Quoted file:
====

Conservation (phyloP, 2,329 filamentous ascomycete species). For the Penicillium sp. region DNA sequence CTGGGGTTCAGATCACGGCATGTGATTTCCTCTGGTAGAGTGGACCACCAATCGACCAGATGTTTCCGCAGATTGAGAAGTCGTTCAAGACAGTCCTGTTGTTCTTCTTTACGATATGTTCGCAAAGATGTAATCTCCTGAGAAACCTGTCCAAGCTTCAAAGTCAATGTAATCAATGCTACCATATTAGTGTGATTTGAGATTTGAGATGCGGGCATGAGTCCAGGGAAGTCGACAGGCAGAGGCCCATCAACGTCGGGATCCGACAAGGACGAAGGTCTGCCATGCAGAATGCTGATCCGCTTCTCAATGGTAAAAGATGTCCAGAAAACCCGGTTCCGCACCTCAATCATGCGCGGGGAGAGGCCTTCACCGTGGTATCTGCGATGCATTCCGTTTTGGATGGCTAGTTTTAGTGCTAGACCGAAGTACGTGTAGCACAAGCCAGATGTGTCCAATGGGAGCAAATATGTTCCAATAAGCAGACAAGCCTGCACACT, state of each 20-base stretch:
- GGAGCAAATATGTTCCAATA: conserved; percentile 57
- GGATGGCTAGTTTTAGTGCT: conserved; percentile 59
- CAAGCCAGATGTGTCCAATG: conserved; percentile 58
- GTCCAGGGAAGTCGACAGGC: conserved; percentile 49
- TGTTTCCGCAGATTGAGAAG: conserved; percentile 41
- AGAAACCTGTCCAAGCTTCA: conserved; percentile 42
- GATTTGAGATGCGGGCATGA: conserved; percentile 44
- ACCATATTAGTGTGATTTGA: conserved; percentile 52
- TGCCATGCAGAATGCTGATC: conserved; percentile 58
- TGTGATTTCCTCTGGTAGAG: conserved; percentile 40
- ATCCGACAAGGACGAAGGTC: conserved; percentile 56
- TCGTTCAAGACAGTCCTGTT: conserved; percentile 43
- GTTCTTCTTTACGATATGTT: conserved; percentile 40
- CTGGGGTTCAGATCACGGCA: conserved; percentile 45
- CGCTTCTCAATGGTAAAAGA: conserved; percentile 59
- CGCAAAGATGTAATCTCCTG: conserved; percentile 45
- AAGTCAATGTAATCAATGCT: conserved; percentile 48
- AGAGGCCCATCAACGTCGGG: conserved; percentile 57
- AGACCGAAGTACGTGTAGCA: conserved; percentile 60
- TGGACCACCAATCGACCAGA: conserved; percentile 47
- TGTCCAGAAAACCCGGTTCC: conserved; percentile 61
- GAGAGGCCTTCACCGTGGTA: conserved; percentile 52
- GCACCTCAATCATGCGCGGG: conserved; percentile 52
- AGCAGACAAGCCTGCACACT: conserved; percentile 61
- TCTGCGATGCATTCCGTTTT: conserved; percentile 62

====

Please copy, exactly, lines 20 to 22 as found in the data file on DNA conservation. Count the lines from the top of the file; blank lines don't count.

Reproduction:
- AGACCGAAGTACGTGTAGCA: conserved; percentile 60
- TGGACCACCAATCGACCAGA: conserved; percentile 47
- TGTCCAGAAAACCCGGTTCC: conserved; percentile 61